How to Bleed Brakes
Have you had experiences where your brakes don’t seem as sharp or springy as they should? Maybe you’re having to press down way too hard on the pedal, or they feel somewhat “squishy.” It could be due to having too much air in your brake lines. This is a common occurrence when you’ve just changed out your brakes.
The process of removing the air from your brake lines is called “bleeding.” Ideally, all you should need to do when you install new brakes is pump them a few times, all the way down and then back up, to get the air out of the lines. In other cases, however, they need to be more thoroughly bled, which requires a specific procedure and tools. Learn how to bleed brakes in your car, and where and when to go in Miami, Hialeah, and Doral when you need the best in professional service for your new or used vehicle.
Steps to Bleed Brakes
In order to bleed your brakes, you’ll first need the right tools—specifically, a brake bleeder wrench. If you don’t have a brake bleeder wrench, a combination wrench will do if it fits the bleeder nozzle on your car. You’ll also need a can of brake fluid, some flexible hose, a clean glass jar, and a helper—bleeding brakes is rarely a one-person job.
Ideally, it should be mentioned that it’s best to have a professional handle this job. Doing it yourself can open you up to the risk of getting air into your ABS, EBD or BA actuators, or into other sensitive and highly technical parts of your brake system. This can lead to very costly repairs and even dangerous situations.
Find the Brake Bleeder Screw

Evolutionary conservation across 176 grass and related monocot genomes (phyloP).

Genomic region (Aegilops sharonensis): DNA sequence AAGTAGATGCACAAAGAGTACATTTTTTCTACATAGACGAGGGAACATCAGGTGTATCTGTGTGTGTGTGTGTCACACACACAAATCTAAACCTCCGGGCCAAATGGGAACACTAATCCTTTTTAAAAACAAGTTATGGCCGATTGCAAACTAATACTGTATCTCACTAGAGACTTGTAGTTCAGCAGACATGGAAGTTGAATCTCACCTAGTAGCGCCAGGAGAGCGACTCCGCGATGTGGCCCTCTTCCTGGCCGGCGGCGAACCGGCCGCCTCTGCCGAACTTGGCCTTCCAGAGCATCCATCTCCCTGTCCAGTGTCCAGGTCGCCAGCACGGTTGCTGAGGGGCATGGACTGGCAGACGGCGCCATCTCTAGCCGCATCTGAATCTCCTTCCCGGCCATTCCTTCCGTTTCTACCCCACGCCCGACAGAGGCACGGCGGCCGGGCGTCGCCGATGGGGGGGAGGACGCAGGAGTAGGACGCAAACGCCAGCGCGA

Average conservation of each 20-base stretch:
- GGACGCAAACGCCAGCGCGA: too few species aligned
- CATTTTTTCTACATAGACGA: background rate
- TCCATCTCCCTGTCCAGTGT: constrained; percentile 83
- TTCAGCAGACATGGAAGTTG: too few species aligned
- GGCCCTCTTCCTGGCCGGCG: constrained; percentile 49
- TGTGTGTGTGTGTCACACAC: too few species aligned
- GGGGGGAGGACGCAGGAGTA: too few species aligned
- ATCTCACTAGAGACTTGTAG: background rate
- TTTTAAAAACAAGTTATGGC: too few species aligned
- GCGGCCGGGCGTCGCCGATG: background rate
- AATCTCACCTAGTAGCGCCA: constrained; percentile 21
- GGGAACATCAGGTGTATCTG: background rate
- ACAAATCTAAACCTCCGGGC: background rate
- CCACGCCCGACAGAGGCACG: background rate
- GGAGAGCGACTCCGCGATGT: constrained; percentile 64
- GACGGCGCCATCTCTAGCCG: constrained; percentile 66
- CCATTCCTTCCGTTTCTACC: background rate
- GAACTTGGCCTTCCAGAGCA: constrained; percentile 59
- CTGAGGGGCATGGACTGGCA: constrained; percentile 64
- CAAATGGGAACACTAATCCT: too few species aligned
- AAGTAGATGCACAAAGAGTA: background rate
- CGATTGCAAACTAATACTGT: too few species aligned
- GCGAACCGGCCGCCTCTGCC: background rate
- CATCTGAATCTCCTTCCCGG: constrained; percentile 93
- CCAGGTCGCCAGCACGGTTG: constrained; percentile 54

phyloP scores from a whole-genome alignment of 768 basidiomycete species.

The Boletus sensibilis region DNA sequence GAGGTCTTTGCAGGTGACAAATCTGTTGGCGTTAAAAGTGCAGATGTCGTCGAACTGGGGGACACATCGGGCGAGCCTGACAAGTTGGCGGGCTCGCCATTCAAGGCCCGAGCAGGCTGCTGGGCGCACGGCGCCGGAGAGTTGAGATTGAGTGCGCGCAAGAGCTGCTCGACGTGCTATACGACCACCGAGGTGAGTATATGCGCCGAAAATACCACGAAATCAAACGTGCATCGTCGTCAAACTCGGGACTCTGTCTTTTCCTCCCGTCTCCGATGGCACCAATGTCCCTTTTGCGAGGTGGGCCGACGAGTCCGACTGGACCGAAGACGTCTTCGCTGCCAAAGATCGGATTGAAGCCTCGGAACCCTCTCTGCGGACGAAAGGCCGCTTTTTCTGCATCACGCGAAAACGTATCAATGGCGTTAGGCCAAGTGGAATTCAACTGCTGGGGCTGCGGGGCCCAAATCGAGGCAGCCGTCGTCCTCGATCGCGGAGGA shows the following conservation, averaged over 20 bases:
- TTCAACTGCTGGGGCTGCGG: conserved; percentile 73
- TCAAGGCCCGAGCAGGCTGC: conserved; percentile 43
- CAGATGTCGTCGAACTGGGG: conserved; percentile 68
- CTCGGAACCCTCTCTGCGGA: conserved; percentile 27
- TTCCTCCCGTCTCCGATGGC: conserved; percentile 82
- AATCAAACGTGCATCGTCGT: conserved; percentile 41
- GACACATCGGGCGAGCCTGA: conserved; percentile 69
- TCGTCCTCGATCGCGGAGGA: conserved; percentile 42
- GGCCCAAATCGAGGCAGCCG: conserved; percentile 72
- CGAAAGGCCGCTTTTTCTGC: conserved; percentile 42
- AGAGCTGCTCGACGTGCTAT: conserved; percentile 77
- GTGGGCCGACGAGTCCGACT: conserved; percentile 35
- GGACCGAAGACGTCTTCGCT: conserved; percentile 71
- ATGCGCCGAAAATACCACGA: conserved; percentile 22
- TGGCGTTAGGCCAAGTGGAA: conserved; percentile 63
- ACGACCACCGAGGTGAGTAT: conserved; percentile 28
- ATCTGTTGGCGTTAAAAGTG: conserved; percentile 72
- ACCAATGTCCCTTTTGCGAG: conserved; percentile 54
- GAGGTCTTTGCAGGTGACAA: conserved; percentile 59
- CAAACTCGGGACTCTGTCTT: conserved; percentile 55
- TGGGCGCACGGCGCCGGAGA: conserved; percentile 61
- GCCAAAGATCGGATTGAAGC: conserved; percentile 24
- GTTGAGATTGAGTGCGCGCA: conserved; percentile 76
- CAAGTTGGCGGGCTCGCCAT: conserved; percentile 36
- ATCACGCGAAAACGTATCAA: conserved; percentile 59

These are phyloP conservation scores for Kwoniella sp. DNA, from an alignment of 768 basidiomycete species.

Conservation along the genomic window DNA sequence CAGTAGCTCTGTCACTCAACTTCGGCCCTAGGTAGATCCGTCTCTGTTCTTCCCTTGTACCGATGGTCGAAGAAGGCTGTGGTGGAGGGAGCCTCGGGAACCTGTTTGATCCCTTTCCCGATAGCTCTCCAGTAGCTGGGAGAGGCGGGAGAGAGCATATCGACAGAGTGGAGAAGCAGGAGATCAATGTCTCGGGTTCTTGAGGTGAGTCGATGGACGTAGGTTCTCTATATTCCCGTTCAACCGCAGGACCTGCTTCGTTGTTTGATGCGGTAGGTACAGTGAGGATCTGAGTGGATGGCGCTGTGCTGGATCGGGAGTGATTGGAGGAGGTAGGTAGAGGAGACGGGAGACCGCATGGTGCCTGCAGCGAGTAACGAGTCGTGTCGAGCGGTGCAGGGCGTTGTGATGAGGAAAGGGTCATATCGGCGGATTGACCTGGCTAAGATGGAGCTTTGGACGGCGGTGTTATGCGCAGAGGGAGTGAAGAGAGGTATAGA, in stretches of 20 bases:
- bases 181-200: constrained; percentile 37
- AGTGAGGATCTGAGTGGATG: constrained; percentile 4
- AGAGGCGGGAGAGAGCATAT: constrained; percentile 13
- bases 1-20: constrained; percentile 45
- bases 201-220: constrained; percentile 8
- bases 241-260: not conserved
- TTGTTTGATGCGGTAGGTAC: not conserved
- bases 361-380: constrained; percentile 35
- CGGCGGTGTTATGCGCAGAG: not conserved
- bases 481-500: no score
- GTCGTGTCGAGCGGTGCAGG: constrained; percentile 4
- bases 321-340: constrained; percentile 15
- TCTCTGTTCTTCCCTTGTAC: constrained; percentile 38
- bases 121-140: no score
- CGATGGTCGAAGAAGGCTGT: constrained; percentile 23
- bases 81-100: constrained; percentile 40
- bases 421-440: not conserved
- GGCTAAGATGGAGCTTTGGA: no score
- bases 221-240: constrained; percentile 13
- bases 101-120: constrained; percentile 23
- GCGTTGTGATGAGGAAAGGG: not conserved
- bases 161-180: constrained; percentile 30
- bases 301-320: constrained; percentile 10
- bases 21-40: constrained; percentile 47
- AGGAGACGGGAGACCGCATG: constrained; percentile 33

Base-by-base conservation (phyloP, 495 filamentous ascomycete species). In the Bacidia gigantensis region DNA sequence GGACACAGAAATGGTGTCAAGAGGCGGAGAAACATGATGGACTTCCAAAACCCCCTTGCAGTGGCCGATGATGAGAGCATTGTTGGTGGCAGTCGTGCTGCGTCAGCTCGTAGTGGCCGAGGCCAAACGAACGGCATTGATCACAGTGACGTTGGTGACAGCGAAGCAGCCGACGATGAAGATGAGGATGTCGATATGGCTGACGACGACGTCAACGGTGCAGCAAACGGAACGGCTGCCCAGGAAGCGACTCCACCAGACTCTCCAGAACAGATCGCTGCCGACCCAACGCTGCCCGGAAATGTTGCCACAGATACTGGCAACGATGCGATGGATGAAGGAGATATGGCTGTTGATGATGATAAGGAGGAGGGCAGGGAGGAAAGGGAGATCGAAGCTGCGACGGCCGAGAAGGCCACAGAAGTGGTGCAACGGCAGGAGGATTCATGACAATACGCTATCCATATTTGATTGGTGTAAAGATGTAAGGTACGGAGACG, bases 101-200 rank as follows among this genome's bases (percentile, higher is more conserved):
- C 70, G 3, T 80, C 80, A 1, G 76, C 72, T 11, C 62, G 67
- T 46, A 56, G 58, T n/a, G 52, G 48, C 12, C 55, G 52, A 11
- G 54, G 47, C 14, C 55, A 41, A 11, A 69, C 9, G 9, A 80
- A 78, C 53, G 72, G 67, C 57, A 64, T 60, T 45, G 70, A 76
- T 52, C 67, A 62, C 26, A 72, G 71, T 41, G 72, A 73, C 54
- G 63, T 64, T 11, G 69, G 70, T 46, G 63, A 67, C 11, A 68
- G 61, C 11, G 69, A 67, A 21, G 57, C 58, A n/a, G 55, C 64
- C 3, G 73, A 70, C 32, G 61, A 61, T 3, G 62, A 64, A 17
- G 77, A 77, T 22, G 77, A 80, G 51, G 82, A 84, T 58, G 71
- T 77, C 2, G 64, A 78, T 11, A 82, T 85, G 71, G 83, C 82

The first step is to find the brake bleeder screw, which is a small nozzle located on the rear side of your brakes. This can be difficult to access, and jacking up your vehicle may be recommended. When you’ve found the screw, find the right sized wrench or socket and loosen it. This is where your bleeder wrench is recommended; using a standard socket or wrench can round off the hex-head.
In addition, be careful not to break off the screw—replacing it can be very expensive. Some WD-40 or Brake Free can be used to loosen a stuck screw. Once you loosen it, tighten it back down—just not too tight.
Preparing to Bleed Brakes
Next, place a small length of flexible hose over the bleeder screw, and put the other end of it into a jar. Pour some brake fluid into the jar, so that the end of the hose is covered. This will help to minimize the mess when you bleed the lines. Next, have your friend pump the brake pedal a few times, slowly. Make sure they let you know when the brake pedal is down and up. Then, open the bleeder screw while the brake is down. Brake fluid is going to squirt out.
If you have jacked up the car and are underneath it, make sure that the wheels are well blocked and secured so it won’t roll back. This can be very dangerous!
Observe the fluid that’s coming out. If there are air bubbles in the fluid, there’s air in the lines. Tighten the screw back down and have your friend release the brake. Then repeat the above procedure until there are no more air bubbles in the fluid. Do this with each brake. Finally, make sure you refill the master cylinder with fresh brake fluid until it reaches the “full” line.
Where Can I Get My Brakes Checked in Miami?
Professionals are always the best option for delicate jobs like this. If you need help checking or bleeding your brakes in the Miami, Doral and Hialeah regions, call Braman Honda Miami for help today or schedule an appointment online.